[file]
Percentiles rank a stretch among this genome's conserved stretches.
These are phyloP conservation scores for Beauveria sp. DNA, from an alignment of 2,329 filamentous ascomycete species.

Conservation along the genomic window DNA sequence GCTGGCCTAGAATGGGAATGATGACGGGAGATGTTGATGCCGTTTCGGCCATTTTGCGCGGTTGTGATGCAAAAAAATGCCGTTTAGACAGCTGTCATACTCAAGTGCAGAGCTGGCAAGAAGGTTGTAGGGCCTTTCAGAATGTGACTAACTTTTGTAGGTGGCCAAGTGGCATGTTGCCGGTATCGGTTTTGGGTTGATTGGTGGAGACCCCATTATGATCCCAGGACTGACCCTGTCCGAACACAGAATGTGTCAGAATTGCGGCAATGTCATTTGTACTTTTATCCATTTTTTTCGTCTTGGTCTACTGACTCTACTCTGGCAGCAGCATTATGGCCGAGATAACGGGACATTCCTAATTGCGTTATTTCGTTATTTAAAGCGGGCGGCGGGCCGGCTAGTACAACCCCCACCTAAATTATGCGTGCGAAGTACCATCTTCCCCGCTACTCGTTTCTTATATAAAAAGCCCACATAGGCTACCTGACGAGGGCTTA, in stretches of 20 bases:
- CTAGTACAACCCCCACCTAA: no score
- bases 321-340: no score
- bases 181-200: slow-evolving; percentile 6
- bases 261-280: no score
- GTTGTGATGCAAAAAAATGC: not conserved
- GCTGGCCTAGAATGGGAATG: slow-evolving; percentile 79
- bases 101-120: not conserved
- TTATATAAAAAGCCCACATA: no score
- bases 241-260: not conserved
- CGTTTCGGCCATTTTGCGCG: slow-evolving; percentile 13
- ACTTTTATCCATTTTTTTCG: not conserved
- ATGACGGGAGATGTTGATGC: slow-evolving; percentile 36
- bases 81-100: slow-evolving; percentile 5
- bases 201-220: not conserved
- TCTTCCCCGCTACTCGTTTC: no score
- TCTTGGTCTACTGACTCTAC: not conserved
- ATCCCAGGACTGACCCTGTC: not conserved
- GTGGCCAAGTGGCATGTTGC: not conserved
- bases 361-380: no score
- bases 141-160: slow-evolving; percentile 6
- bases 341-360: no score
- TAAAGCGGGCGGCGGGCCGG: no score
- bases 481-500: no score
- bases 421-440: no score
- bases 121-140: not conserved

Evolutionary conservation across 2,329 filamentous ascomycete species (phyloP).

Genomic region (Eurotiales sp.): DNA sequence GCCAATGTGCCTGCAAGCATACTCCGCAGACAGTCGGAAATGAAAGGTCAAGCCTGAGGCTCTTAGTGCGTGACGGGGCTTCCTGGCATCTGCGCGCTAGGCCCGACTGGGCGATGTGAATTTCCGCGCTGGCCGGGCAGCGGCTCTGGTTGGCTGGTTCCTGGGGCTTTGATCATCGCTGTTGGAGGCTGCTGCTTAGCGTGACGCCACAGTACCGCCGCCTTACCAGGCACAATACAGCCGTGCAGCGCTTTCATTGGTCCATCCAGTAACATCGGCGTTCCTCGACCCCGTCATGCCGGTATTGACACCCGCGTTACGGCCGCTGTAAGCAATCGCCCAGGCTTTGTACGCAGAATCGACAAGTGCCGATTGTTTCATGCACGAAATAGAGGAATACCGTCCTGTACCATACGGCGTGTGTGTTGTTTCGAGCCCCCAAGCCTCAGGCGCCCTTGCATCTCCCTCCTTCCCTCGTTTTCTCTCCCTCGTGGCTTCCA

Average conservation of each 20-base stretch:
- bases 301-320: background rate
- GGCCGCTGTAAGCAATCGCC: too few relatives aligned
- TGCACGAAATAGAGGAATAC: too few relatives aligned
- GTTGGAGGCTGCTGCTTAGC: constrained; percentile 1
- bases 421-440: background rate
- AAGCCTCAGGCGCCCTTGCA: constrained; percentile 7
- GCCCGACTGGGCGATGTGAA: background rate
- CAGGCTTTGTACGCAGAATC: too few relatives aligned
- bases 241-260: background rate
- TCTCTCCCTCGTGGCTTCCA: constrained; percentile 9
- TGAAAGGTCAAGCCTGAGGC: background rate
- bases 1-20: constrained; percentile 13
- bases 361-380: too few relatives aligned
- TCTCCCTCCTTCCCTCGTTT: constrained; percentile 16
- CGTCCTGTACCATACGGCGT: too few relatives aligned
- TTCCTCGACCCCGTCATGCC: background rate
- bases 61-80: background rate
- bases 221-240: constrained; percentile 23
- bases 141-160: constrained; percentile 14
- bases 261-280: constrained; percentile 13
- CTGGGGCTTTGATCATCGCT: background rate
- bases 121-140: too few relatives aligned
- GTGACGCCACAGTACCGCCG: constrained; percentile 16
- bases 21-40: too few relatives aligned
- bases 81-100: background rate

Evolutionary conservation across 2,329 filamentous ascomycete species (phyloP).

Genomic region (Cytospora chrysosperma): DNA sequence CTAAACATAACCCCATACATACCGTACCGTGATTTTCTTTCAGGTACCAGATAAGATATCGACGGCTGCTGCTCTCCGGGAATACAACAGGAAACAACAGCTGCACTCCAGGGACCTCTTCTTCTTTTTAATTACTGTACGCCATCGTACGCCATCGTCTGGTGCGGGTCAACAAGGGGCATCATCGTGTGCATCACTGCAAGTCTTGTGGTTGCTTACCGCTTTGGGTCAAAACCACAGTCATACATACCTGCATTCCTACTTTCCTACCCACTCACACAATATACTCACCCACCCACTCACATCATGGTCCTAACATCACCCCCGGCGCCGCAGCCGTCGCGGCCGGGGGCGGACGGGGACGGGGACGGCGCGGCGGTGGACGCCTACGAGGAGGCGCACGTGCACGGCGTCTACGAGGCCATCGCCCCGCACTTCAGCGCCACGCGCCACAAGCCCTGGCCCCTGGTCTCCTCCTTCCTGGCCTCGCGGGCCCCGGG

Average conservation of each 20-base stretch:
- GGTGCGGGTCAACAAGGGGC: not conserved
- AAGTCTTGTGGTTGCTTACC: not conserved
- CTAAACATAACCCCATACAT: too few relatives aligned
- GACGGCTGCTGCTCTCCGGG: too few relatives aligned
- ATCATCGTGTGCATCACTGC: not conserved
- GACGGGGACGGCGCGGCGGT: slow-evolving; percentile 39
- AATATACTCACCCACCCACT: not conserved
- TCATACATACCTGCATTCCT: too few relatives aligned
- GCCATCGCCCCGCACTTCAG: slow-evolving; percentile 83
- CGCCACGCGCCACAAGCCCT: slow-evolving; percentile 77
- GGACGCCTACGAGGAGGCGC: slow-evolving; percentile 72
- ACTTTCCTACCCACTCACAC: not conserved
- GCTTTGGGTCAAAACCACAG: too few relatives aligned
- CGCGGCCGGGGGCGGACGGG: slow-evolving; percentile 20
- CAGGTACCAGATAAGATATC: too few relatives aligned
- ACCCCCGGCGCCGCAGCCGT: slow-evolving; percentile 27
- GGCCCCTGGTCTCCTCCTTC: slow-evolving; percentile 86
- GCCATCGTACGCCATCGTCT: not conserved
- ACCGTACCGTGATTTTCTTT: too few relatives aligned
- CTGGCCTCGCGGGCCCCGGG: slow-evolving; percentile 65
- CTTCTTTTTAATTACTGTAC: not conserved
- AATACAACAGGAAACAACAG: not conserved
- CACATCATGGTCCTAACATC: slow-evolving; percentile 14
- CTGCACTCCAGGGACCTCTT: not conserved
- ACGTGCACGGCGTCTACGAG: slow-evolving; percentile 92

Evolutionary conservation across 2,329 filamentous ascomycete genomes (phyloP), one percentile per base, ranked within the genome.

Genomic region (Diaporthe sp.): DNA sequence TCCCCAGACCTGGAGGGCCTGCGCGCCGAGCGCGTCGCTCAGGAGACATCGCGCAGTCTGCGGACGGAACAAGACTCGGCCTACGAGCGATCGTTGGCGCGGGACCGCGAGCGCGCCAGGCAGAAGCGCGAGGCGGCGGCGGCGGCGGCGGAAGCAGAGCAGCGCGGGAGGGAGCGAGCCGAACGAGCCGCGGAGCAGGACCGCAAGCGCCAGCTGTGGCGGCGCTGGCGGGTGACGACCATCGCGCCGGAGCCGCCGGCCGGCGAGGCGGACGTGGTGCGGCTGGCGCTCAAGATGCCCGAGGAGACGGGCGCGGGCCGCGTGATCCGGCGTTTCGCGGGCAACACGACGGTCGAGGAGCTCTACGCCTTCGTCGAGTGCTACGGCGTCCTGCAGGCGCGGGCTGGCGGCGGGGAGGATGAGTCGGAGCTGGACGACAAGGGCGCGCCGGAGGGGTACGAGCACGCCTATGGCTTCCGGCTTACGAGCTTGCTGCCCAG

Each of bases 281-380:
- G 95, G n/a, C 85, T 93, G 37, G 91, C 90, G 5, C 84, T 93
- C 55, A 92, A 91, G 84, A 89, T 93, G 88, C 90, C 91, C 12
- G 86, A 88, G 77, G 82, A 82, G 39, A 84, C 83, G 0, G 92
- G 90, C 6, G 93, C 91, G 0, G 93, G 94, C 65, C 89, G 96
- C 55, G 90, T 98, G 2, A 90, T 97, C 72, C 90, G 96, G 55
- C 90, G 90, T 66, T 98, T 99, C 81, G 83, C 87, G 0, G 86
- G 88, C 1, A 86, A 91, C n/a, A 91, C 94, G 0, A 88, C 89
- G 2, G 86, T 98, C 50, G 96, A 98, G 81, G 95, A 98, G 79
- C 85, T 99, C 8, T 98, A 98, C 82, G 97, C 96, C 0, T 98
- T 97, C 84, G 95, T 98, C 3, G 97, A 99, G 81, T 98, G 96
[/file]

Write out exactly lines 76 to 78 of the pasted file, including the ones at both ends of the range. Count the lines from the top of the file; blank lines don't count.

- GGCCCCTGGTCTCCTCCTTC: slow-evolving; percentile 86
- GCCATCGTACGCCATCGTCT: not conserved
- ACCGTACCGTGATTTTCTTT: too few relatives aligned